Even when intensive treatment programs are available, helping longtime anorexia sufferers is particularly challenging, as people are disabled by their illness, says CAMH’s Kaplan. “Once people lose weight, they change their brain chemistry,” he says. “Their processing isn’t normal.”

Kaplan’s current research focuses on how anorexia impacts the brain’s myelin, the fatty covering of “white matter” that delivers information to the “grey matter” centres controlling hearing, vision, emotions and high-level thinking. When people lose weight, they lose body tissue from every part of their body, including the brain. The myelin acts like the plastic coating on a wire — if too much is lost, the device short-circuits, Kaplan says.

While findings from Kaplan’s research could be two years away, other physiological complications of chronic anorexia are clear. The disorder affects how the brain communicates with the gut, says Dr. Angela Guarda, director of the Eating Disorders Program at the Johns Hopkins Hospital in Baltimore. People with anorexia feel full with less food, which makes it harder to gain weight, she says, and also have symptoms of a gastro-intestinal disorder, like bloating, constipation, and abdominal pain.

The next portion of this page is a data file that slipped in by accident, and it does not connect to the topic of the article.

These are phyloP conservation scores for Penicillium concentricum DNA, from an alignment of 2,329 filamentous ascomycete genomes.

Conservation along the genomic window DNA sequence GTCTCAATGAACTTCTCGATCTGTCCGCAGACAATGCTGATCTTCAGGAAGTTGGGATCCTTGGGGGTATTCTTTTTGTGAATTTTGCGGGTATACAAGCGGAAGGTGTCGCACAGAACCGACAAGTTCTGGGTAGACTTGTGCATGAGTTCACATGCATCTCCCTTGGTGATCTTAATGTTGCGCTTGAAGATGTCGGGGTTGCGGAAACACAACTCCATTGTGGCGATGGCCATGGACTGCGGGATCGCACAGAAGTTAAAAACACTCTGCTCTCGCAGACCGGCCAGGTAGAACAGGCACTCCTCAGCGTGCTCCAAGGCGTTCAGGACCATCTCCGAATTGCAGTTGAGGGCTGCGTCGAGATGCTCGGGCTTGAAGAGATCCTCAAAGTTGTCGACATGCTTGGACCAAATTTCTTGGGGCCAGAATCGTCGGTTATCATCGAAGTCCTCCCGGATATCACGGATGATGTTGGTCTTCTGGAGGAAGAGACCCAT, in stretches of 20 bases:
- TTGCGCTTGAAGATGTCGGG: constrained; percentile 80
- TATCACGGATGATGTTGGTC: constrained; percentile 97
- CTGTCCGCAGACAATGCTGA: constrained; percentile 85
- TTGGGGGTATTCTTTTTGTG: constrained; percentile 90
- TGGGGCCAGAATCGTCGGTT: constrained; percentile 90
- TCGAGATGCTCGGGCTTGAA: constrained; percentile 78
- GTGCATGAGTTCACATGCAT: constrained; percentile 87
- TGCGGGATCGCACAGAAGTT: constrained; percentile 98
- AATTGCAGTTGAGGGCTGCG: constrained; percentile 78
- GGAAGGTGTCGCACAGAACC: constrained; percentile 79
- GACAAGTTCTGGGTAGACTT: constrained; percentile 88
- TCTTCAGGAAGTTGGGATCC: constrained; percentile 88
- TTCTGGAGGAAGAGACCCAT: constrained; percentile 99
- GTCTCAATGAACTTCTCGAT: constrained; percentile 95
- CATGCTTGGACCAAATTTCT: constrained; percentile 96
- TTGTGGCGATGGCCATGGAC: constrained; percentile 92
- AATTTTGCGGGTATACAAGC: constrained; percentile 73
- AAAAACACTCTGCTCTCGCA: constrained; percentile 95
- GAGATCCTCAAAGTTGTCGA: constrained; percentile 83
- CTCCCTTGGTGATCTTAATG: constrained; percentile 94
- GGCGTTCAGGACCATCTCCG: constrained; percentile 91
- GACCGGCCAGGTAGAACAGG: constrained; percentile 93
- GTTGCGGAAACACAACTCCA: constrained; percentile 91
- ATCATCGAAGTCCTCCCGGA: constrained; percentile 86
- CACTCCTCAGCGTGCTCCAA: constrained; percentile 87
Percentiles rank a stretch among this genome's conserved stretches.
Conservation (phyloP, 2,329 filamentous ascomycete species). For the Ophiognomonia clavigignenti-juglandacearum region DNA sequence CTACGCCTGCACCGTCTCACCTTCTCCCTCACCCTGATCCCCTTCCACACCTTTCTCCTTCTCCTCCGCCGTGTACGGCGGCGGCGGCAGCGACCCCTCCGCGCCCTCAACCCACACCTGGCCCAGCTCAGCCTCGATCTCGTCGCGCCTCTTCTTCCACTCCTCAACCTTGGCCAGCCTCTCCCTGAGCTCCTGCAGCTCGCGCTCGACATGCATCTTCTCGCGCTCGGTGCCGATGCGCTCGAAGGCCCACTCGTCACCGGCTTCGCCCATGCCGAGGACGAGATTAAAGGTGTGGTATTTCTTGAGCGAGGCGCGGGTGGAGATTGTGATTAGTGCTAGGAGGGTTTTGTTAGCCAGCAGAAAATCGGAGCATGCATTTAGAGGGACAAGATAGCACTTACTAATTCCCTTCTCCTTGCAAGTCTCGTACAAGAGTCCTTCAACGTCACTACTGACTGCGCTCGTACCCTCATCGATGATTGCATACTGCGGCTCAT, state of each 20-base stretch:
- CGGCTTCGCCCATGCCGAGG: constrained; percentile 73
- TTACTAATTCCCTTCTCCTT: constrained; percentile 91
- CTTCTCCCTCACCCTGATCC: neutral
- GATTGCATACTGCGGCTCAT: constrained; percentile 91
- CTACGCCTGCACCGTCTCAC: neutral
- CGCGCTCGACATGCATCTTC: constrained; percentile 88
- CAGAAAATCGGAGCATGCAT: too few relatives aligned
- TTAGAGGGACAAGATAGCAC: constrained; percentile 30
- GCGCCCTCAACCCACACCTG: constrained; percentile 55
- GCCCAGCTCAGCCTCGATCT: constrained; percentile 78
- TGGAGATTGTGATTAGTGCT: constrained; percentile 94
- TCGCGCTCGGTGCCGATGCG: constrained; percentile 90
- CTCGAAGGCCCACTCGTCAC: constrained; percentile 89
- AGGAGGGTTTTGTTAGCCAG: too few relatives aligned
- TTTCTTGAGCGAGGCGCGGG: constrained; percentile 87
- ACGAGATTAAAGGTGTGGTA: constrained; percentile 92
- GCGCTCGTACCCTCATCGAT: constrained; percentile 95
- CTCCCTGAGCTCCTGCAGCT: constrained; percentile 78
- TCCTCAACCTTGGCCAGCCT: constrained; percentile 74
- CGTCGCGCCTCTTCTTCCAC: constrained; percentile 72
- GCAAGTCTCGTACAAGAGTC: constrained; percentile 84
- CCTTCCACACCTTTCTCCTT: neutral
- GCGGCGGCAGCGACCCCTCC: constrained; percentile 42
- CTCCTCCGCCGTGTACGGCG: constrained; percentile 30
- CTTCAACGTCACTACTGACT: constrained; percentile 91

On top of that, adults with the disorder may be leading a secret life, Kaplan says, given the guilt and stigma associated with their illness. And while parents might be able to force a child into treatment, it’s a different situation with a spouse.

Lisa Sheinfeld’s husband can relate. Last fall, at a therapy session in Toronto for families of people with eating disorders, Rob looked around the room — there were around 20 people there, he says — and all he saw were parents.

“I’m thinking to myself, if your child is under 18, you can put them in a hospital as a parent. You can take things away from them, you can make little threatening positioning tactics to get kids to do what you want them to do,” he says. “How do you do that with a 42-year-old? Am I going to take her car away, say she can’t go out with her girlfriends? I can’t do that.”

Despite the overwhelming challenges, experts in the Canadian eating disorders field hope more research and advocacy can improve treatment options for people with chronic anorexia.

Preskow, of the National Initiative for Eating Disorders, is leading the national push for more research. In April, she met with MPs in Ottawa in hopes of moving forward on recommendations made in the 2014 eating disorders report from the Standing Committee on the Status of Women — such as creating a centralized data base of treatment programs, addressing long wait times, and closing gaps in data collection about eating disorders.

“I think eating disorders need to have the same recognition, funding, and research that every other physical disease gets,” Preskow says.